Keith care home’s ‘weak’ leadership facing deadline to improve after bed found wet with urine

Inspectors discovered a wet mattress with urine during a visit to a Moray care home.

It was one of a catalog of problems the Care Inspectorate found at Weston View Care Home in Keith during an unannounced visit in August.

They issued the home with a letter of serious concern on their first day of the three-day visit.

“We checked the person’s bed and found that the bed had been made that morning on a damaged mattress cover and a mattress that was wet with urine,” they said in a report.

“Quality assurance is everyone’s responsibility and staff should have noticed the smell, the condition of the person’s mattress and taken action to ensure it was replaced.”

While the service carried out mattress audits, it had not identified that this person’s mattress was damaged and in need of replacement.

As a result, inspectors were not confident that these audits were being carried out effectively.

Inspectors – who had returned to the 40-bed home on Sellar Crescent following an inspection in May – described the leadership as “weak”.

They found that a number of the requirements sought after the May visit had not been met, and have now given the home – operated by Craigard Care Limited – until October 21 to take action.

A letter of serious concern was issued to homeowners. Image: stock.

The latest inspection took place on August 5, 8 and 11.

Grading the quality of leadership at home as “weak”, the two inspectors said “no significant actions or improvements had been undertaken to improve quality assurance within the service since our last inspection”.

Food must be stored hygienically

They raised concern about the way food was stored and prepared too.

The report states: “The upstairs servery was unclean and unhygienic. People’s breakfast was not being prepared safely.

“The letter of serious concern also included a requirement to ensure people’s food and drinks were hygienically stored and prepared.

“By the end of the inspection, improvements to the upstairs servery had been made. It had been deep cleaned, food containers had lids and no food was left uncovered.”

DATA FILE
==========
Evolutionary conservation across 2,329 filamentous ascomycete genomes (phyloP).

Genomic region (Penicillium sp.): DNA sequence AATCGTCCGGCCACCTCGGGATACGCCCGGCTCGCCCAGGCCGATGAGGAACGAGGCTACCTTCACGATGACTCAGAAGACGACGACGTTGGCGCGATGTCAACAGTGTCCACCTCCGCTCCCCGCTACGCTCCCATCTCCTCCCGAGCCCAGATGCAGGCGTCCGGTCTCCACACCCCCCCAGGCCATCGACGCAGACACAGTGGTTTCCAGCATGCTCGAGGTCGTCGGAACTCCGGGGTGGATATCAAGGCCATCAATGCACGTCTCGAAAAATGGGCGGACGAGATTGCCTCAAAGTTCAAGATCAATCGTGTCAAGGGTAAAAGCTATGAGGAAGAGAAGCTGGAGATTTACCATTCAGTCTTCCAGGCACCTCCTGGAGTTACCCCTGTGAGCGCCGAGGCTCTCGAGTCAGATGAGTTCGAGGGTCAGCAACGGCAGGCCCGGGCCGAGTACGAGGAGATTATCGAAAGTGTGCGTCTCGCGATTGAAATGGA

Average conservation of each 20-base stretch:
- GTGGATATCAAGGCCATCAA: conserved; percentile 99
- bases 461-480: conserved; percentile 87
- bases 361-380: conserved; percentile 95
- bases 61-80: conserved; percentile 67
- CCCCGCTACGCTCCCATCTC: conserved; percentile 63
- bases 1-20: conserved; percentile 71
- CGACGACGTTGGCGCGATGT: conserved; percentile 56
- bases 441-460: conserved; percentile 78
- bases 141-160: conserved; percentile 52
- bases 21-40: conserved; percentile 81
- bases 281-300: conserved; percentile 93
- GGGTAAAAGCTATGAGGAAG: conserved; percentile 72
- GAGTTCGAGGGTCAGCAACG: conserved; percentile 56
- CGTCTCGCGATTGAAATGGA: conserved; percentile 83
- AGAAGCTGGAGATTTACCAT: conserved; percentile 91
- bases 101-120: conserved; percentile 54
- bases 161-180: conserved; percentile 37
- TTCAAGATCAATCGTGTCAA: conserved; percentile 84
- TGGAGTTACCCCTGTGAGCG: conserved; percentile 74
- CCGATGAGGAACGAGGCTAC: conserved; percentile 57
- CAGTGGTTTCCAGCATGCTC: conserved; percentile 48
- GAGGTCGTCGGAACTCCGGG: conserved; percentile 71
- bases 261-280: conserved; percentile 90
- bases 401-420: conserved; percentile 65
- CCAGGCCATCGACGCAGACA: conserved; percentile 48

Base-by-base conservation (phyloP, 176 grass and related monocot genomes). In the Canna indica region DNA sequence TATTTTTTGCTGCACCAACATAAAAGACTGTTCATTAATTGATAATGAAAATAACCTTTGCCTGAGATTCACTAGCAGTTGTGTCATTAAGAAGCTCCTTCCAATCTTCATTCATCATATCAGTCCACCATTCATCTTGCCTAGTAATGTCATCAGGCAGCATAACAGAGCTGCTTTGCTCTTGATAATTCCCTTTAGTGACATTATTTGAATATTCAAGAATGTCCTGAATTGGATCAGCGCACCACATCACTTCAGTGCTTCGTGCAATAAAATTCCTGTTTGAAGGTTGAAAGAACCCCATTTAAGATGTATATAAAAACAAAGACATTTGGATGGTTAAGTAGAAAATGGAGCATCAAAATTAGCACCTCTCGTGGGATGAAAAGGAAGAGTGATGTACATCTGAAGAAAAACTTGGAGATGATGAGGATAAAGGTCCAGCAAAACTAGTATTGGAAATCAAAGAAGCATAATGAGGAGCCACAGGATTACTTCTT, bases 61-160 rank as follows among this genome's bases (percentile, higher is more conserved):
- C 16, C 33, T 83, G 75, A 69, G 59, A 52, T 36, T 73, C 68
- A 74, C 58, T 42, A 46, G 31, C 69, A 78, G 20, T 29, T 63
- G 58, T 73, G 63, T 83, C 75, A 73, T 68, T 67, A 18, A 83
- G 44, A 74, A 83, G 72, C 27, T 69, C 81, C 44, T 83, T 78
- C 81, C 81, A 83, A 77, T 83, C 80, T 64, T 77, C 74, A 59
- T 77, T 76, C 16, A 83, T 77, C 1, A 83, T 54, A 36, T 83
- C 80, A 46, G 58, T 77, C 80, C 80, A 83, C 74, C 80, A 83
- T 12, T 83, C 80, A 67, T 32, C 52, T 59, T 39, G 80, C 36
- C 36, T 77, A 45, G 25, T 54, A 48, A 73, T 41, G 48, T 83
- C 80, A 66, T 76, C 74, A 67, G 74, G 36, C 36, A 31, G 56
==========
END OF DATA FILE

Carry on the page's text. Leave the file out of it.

Inspectors said it had been previously agreed the service would refurbish the servery. However, this had not yet happened.

By the end of the inspection, new cupboard doors and worktops had arrived and arrangements had been made for these to be fitted.

The care home has until October 21 to make improvements.

The report continued: “Incidents which were notifiable events to Care Inspectorate were still not being submitted. The manager must ensure that relevant notifications are submitted so that we are aware of, and can assess the service’s response to situations when there was potential for people to be harmed.”

Inspectors want to see an action plan developed for the home, and equipment audits being carried out.

Staff were also told to develop support plans for residents, which included the views of those being supported.

The report said: “People’s plans did not evidence their involvement, or involvement of people important to them, in the development process.

“Review meeting notes were not available for people to read. It was unclear if formal review meetings were taking place on a routine basis.”

Action had been taken on providing safe and respectful overnight care that assessed the continence, skin and overnight care for one particular resident.

Craigard Care Limited was invited to comment.

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[Keith care home’s ‘weak’ leadership facing deadline to improve after bed found wet with urine]

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